Big Bang Amy



If you are an Artist and think about paint, this is probably what you think, but more about paint later in this section.

The primary colours of LIGHT are RED, BLUE and GREEN

Red Blue Green Fluorescent Protein

We see things because light comes to our eyes where its energy is turned into electrical signals for our brain. The colour detectors in the eye are called CONES and there are three different types of cones. They each respond to different frequencies (colours). One type for red colour, one for green and one for blue.
So any colour which the brain “sees” is made up of combinations of red, blue and green. Have a look at the front of a colour telly screen with a magnifying glass, you will see that it is made up of lots of red, blue and green dots. The correct combination of these three colours gives any colour message to the brain.
If we shone Red, blue and green lights together at a white screen (OR had the red, green and blue dots on the telly ON) it would appear white because all 3 sets of cones are “working”. If any two of these three colours is shone at the screen then only 2 sets of the cones work and our brain gets a different message:
red and blue light only gives a purply colour called magenta
blue and green light only gives a peacock blue colour called cyan
red and gree light only gives the most surprising result yellow.

PAINTS: Paints have colours not because they EMIT light, but because they take away some of the colours from white light. (White light being made up of all the colours of the rainbow). Consequently any combination of paint takes even more colours away from the white light, so a combination of paints works differently to a combination of coloured lights.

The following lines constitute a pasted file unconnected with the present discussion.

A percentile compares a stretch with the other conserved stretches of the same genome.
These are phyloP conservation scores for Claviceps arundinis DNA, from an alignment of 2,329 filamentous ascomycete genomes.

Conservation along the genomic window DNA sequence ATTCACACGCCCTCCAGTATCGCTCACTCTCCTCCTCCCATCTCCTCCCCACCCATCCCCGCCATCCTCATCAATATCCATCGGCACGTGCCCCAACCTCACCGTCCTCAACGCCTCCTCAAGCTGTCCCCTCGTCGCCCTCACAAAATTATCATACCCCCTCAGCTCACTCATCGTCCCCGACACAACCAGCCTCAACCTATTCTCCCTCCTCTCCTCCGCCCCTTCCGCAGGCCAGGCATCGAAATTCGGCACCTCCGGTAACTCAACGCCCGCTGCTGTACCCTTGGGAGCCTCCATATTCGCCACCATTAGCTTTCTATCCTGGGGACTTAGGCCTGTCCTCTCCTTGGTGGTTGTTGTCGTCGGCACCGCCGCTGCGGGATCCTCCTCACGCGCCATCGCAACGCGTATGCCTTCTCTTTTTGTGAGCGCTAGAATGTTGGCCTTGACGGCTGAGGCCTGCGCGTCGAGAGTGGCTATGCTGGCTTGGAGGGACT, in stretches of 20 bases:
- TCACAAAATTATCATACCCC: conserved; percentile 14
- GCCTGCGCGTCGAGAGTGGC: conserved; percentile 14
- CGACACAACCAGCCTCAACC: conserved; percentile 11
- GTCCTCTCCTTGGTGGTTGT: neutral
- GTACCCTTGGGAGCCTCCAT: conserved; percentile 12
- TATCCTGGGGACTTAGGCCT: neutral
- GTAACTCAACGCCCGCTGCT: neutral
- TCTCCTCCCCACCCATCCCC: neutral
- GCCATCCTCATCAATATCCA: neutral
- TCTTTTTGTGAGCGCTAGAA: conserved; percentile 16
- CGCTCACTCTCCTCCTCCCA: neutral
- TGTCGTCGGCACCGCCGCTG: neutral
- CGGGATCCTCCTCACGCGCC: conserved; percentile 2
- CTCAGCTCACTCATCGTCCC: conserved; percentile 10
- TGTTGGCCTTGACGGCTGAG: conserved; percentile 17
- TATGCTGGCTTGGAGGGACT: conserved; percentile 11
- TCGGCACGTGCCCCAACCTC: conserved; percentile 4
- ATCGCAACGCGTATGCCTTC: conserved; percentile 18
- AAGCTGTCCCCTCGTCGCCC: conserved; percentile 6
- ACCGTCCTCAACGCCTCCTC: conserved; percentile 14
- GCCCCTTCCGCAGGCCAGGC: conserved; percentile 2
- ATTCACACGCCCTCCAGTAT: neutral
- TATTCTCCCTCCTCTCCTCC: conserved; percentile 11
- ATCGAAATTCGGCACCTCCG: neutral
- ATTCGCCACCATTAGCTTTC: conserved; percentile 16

Ever noticed how difficult it is to tell colours of cars under orange street lights? That is because it is orange and not white light which is falling on the paint of the cars.

Emission Spectra wavelenght

Taking this a bit further we could consider inks from your printer for a color print:
magenta ink reflects red and blue light to the eye (absorbing green)
yellow ink reflects red and green light to the eye (absorbing blue)
Cyan ink reflects blue and green light to the eye (absorbing red)
if these inks are overlaid then see what is absorbed (from the above list) and therefore work out what color is left example given: if magenta and yellow ink are overlaid then green AND blue are absorbed…leaving only red.

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